The simple answer to that question is to take our certification course, but we want to dive into this a bit more to explain more about the job, how much it pays, what you can expect, and, yes, how to get the proper training.
What is the Job?
There are various forms of this job, and you can see that in our weekly job postings. You may choose to go the route of a one-man show. If you do this, you are going to have on many different hats and your income will depend upon how well you are marketing the business. You could choose to take a job in a rental community, where you will likely be doing far more than just fixing appliances. You could also work for a company, have a guaranteed salary, and have the possibility of starting a career with a company. Only you can choose which route is right for you.
Regardless of that route, however, you will be servicing all types of appliances, usually in a home setting. You will:
- Diagnose the problem
- Obtain parts for the repair
- Install new parts, complete repair
- Document all work and billing for the repair
In terms of salary, the nationwide average for appliance repair technicians is just above $50,000, but some companies will pay considerably more for technicians with a lot of experience and additional qualifications.
For the most part, you are far better off doing training before looking for opportunities. Going through an academy like ours gives you real hands-on training that will be invaluable when you head out into the real world. There are, however, some companies that will hire you with no experience and pay for your training but do not be surprised to see them ask for a commitment.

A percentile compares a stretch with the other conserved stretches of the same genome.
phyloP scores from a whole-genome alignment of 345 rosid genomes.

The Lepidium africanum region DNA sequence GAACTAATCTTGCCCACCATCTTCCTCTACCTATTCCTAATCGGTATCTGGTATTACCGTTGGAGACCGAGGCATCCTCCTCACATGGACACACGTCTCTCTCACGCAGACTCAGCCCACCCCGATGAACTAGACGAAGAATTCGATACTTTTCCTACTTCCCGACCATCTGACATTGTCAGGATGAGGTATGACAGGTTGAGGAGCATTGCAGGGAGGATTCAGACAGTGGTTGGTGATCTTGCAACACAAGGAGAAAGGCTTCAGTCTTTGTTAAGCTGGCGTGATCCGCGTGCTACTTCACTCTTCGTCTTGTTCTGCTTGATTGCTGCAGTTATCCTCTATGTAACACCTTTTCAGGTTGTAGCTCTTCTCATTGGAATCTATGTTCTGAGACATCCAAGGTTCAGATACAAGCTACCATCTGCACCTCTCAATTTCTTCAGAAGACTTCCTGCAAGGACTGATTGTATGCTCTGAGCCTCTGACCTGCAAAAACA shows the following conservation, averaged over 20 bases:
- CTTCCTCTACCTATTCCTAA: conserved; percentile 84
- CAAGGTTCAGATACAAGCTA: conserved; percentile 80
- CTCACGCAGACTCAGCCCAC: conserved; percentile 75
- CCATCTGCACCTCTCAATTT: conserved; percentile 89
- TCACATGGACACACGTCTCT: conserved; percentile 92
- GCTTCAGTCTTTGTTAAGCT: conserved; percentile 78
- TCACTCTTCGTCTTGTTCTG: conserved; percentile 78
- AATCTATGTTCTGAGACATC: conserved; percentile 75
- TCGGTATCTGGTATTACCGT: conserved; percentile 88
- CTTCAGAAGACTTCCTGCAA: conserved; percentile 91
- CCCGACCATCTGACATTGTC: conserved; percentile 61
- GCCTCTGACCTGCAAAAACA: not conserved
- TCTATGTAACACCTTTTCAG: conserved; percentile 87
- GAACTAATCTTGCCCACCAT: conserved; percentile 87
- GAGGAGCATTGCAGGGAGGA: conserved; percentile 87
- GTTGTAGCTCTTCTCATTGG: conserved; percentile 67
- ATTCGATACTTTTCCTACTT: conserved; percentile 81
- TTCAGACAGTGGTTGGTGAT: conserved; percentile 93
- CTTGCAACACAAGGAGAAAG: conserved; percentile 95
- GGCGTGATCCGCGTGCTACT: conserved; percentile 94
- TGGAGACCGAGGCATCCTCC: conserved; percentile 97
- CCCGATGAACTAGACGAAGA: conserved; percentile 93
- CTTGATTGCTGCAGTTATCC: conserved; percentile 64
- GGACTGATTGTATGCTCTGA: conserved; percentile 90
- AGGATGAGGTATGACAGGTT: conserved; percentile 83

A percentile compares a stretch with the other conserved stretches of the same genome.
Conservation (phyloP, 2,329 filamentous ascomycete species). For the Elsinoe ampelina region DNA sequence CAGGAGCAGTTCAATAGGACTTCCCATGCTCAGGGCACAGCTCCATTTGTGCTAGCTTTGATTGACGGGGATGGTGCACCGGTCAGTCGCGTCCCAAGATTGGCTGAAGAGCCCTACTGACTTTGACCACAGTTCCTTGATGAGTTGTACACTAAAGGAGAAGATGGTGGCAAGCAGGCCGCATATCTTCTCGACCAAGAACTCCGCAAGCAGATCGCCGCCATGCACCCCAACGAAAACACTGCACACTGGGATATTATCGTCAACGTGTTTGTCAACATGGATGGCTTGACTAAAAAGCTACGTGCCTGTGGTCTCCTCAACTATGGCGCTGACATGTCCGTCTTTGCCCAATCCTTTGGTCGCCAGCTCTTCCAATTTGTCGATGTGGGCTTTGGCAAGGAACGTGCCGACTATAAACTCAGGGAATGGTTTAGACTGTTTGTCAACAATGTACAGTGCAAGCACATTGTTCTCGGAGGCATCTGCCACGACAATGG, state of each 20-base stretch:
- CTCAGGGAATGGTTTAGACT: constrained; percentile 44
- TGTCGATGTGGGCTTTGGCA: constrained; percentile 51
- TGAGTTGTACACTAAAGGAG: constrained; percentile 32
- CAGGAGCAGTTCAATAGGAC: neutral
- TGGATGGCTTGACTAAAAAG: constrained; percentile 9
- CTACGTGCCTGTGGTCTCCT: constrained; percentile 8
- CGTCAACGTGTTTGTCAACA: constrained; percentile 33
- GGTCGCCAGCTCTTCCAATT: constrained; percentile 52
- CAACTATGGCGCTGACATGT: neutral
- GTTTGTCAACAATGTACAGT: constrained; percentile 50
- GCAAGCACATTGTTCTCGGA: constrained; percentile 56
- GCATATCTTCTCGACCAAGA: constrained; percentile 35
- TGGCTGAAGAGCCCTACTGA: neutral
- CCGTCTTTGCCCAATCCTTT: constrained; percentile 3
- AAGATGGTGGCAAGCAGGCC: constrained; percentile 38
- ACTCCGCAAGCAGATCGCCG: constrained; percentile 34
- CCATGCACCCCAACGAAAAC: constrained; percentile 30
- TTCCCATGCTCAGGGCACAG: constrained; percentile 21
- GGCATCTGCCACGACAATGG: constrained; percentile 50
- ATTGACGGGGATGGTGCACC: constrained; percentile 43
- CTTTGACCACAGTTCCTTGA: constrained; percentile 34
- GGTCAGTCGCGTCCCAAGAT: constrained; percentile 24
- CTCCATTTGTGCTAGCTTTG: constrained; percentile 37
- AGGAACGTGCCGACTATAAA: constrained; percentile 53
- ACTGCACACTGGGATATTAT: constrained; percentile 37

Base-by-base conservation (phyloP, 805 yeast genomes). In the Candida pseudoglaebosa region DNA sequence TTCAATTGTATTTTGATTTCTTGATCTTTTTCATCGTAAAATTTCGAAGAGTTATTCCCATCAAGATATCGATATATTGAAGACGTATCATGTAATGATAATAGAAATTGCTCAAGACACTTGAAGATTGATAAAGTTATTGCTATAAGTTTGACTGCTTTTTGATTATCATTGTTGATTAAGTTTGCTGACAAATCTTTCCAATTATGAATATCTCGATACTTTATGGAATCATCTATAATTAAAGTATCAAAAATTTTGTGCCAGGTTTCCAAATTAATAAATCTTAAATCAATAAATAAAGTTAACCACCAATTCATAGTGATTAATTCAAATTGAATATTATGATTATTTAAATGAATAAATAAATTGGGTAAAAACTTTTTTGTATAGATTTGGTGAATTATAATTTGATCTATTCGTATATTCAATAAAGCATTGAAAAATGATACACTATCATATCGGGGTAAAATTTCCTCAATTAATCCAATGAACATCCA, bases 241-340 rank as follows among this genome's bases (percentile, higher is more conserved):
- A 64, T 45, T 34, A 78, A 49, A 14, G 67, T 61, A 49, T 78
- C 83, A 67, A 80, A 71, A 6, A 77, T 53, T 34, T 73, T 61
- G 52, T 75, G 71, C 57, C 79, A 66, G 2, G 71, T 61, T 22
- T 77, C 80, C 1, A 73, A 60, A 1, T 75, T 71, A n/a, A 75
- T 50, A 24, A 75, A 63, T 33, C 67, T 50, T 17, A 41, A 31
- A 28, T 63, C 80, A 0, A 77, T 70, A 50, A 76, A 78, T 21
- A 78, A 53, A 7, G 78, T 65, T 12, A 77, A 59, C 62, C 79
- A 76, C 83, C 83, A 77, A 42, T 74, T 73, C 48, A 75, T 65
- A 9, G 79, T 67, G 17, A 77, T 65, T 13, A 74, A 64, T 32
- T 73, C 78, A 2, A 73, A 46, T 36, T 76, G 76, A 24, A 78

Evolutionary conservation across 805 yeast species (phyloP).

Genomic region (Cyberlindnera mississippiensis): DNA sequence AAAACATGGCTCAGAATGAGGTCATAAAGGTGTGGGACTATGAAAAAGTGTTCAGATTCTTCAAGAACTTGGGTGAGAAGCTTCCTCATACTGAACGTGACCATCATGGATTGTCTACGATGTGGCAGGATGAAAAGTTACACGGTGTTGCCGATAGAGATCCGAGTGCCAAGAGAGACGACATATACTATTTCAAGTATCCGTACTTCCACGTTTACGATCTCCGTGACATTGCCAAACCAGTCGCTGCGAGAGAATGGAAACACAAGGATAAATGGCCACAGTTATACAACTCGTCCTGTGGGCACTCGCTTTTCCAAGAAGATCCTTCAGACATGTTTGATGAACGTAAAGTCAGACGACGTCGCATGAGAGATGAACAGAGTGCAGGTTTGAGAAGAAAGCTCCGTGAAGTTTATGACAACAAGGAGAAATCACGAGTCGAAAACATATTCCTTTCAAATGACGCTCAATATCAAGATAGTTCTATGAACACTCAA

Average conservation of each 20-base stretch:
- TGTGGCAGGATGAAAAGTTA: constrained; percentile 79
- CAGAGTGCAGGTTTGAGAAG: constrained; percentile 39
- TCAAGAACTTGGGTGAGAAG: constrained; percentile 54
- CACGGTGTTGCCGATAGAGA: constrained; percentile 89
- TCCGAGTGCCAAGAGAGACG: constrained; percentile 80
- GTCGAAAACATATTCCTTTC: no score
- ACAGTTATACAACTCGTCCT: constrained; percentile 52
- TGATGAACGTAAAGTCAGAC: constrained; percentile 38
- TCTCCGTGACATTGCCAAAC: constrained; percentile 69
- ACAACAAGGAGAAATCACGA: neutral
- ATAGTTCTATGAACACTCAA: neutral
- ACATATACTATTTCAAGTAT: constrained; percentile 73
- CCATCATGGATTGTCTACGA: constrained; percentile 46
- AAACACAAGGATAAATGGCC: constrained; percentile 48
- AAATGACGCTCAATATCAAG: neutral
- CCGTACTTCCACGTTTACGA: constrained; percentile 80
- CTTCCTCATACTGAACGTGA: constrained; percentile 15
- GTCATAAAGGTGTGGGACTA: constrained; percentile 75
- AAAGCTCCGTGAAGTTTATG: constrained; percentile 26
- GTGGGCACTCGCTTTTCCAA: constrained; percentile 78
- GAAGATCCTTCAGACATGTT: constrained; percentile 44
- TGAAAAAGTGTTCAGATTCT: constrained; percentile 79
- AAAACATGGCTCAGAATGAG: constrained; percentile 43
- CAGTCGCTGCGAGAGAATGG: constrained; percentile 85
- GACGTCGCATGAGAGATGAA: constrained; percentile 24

We are obviously going to recommend technical training but not just because that is our business. As in any field, any experience you have gives you an advantage over unskilled workers. In our case, you are getting hands-on training with the appliances you will see in the field, not shown a bunch of videos, and then unleashed on your own.
You will not need certifications for all appliances, but some will require them, as will some manufacturers. Once you go through your training, consider taking state-level exams for certifications and keep your eye out for specialized training classes even after you start your career. In some cases, your employer will have training sessions for its employees or possibly pay for your additional training.
It may be difficult to find a decent-paying job out of the gate for some people, but we do not want that to deter you. If the problem is you not having real-world experience, offer to show your worth by working for the company as an intern to get the needed experience (or check around with local companies to see who is offering internship programs in the field).
The last thing we will say on this front is that learning never stops. There is always some new piece of equipment to learn about or a new technique you can learn, so always look to continue your education in the field, even if you land your ideal position. More education will assure you of holding that position.